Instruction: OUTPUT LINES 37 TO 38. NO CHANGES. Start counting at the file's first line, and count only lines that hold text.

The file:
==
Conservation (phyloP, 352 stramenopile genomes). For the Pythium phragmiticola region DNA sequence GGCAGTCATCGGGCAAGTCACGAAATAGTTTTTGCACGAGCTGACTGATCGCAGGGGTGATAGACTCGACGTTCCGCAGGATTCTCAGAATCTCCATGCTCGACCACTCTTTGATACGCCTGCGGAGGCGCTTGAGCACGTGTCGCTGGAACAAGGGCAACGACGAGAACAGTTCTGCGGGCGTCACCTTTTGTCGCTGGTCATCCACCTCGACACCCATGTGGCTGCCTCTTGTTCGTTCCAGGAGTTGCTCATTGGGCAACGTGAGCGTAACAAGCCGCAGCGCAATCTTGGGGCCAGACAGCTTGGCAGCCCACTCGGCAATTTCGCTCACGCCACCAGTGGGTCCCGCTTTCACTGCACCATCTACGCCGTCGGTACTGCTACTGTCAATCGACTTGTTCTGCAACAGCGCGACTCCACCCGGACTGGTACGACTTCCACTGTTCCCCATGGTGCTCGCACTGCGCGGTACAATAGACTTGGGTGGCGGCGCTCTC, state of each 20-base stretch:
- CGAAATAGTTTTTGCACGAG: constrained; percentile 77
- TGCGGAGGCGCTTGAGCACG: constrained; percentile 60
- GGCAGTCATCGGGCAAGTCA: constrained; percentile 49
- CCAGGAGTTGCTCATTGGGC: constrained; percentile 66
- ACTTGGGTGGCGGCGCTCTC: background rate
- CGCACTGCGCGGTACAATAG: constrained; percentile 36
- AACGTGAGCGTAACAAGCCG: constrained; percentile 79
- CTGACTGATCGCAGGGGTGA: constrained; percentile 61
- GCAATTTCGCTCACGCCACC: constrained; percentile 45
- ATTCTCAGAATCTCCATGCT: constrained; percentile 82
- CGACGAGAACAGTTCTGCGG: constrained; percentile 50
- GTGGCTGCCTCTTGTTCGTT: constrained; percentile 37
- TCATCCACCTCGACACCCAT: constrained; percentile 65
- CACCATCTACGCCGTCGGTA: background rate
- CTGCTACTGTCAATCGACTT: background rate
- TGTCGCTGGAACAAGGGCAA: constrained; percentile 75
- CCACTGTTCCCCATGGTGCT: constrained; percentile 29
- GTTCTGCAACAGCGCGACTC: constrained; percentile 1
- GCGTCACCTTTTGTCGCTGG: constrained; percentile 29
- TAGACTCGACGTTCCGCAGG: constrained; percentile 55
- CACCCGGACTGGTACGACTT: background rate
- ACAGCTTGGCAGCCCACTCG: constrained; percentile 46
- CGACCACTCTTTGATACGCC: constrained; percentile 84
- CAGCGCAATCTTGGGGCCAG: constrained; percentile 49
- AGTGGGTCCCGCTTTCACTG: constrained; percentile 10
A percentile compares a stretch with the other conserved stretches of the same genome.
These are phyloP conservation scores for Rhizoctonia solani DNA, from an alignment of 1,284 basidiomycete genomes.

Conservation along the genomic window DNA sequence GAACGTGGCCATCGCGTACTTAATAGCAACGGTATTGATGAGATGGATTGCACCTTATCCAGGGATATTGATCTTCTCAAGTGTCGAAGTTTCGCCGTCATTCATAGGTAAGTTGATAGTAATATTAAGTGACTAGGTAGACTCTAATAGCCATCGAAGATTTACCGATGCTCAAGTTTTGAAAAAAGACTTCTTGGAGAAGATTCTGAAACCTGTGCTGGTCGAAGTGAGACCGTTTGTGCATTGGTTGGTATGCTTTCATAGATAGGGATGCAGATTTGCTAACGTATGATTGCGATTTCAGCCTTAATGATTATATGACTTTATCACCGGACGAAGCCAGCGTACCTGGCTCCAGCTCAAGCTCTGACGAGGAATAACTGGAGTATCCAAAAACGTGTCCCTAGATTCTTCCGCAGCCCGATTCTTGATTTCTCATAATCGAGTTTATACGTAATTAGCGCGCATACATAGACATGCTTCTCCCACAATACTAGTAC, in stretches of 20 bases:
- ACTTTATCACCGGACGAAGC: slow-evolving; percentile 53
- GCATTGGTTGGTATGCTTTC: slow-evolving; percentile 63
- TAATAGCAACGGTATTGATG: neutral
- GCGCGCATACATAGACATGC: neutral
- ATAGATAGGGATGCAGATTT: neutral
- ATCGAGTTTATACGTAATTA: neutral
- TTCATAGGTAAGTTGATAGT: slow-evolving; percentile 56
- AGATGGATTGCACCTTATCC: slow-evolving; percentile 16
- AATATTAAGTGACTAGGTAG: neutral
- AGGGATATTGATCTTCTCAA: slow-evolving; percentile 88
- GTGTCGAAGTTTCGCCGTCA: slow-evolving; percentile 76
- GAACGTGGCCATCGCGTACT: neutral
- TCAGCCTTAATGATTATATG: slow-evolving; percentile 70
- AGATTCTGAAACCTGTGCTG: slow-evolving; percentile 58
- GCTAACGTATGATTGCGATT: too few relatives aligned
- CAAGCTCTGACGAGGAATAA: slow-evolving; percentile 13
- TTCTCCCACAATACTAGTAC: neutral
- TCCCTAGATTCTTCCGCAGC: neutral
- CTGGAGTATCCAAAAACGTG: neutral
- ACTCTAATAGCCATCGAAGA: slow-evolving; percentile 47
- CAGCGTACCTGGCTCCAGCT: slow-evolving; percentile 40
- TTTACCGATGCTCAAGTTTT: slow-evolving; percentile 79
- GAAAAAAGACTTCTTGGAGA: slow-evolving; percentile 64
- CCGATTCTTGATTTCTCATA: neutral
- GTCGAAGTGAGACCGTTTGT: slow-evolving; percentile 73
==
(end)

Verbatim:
- AGATGGATTGCACCTTATCC: slow-evolving; percentile 16
- AATATTAAGTGACTAGGTAG: neutral